Taking place May 28–June 3, 2023, at Western Kentucky University in Bowling Green, Kentucky, the program seeks to inspire the creativity and passion of middle school science teachers. Ten teachers will be chosen to attend. Scholars will share midpoint progress with their colleagues while attending the NSTA national conference in April 2024. Mentoring will be provided throughout the year by Western Kentucky University faculty. All expenses, including travel costs, materials, mentoring, and supplies will be covered by a grant from the National Stem Cell Foundation.
Applicants must be teachers from the United States who teach science classes a majority of the day in grades 6, 7, and/or 8 and have at least two years of previous experience teaching science. (Deadline February 1, 2023)
National Air and Space Museum’s Teacher Innovator Institute
Middle school teachers, spend two weeks in Washington, D.C., working with education and STEAM (science, technology, engineering, arts, math) experts to explore the connections between informal STEAM education and authentic learning as part of the museum’s Teacher Innovator Institute (TII). Set goals for your own professional development, acquire the skills to incorporate museum learning into your practice, and meet colleagues from around the country. Teachers will participate at no charge, and most expenses will be paid by the museum. (Deadline February 15, 2023)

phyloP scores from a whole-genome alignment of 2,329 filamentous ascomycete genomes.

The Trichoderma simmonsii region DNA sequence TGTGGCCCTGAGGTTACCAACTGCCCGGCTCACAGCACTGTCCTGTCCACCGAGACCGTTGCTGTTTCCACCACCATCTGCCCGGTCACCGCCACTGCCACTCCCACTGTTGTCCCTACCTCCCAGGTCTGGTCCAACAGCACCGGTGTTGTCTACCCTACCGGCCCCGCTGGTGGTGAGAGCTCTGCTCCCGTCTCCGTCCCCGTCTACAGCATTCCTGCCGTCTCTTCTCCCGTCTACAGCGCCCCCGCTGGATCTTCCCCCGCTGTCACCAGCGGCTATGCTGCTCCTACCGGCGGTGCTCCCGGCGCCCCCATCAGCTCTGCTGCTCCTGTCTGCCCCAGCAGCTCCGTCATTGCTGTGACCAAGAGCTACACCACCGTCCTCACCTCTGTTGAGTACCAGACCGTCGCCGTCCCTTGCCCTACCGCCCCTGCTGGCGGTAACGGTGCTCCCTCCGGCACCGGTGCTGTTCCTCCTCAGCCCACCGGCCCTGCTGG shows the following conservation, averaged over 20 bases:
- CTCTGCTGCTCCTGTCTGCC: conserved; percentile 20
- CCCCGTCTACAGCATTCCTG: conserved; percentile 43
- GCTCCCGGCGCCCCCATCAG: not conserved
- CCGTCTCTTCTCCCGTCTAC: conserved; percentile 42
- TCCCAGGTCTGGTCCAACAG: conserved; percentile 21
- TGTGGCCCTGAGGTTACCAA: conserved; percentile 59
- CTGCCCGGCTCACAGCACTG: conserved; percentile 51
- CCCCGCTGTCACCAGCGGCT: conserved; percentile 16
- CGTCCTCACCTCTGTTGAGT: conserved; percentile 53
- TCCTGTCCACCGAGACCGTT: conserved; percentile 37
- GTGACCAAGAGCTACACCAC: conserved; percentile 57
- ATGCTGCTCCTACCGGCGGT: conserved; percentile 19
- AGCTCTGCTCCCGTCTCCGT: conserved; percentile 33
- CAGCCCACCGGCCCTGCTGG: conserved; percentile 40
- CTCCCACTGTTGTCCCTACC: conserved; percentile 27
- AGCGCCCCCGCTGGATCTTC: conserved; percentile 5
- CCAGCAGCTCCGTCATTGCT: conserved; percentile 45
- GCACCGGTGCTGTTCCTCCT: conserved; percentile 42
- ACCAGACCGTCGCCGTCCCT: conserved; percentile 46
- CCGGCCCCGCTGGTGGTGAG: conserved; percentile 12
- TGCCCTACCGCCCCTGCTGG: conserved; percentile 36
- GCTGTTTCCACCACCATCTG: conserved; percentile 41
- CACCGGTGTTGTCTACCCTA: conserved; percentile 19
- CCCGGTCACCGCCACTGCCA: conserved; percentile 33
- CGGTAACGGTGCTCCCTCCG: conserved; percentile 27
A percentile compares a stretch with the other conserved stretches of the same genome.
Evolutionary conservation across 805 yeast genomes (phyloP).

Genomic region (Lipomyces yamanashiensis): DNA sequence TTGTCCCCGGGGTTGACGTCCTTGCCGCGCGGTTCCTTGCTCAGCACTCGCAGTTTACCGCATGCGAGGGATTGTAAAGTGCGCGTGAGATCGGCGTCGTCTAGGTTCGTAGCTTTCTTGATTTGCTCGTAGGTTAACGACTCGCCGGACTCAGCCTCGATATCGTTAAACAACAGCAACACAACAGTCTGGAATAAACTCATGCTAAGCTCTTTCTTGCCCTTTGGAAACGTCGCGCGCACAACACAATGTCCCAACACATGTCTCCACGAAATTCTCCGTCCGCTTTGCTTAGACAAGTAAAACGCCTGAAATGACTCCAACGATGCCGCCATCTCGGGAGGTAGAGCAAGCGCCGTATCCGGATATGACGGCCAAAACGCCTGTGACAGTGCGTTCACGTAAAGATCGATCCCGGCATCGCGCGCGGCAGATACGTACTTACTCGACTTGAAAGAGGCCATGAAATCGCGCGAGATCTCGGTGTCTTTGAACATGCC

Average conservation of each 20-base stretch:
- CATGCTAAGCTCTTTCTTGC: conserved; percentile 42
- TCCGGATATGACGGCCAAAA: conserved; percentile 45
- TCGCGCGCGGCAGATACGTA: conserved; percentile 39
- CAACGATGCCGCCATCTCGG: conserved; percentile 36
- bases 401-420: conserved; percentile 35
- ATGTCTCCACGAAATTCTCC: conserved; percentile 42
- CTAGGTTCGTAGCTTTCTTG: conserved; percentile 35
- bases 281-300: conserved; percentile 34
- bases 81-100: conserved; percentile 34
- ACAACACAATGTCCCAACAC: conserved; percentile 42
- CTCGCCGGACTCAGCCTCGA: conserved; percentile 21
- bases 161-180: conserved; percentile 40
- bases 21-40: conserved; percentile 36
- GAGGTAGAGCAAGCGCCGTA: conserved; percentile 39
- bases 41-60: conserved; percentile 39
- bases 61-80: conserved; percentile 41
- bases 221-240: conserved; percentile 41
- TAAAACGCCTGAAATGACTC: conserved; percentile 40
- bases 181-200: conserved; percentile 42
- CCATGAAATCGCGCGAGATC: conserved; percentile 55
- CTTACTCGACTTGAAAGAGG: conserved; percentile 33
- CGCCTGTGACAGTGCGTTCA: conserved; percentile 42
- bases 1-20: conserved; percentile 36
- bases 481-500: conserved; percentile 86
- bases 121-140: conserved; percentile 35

TII will welcome up to 30 teachers from across the United States during July 10–21, 2023. Early career educators, educators of color, LGBTQ+ educators, educators with disabilities, and educators working in the public sector, particularly Title I schools, are strongly encouraged to apply. Teachers will remain with the program for two summers, returning to Washington, D.C., in July 2024 to reconnect, develop their practice, and mentor the newest class of Teacher Innovators.
Join educators from the museum and current TII teachers for an information session on January 18, 2023, to get tips for completing your application and learn more about the program.
Careers Disabilities Distance Learning Earth & Space Science Engineering Environmental Science Equity General Science Inclusion Inquiry Instructional Materials Interdisciplinary Lesson Plans Mathematics News Physical Science Physics Professional Learning Science and Engineering Practices STEM Teaching Strategies Middle School Elementary High School Informal Education Postsecondary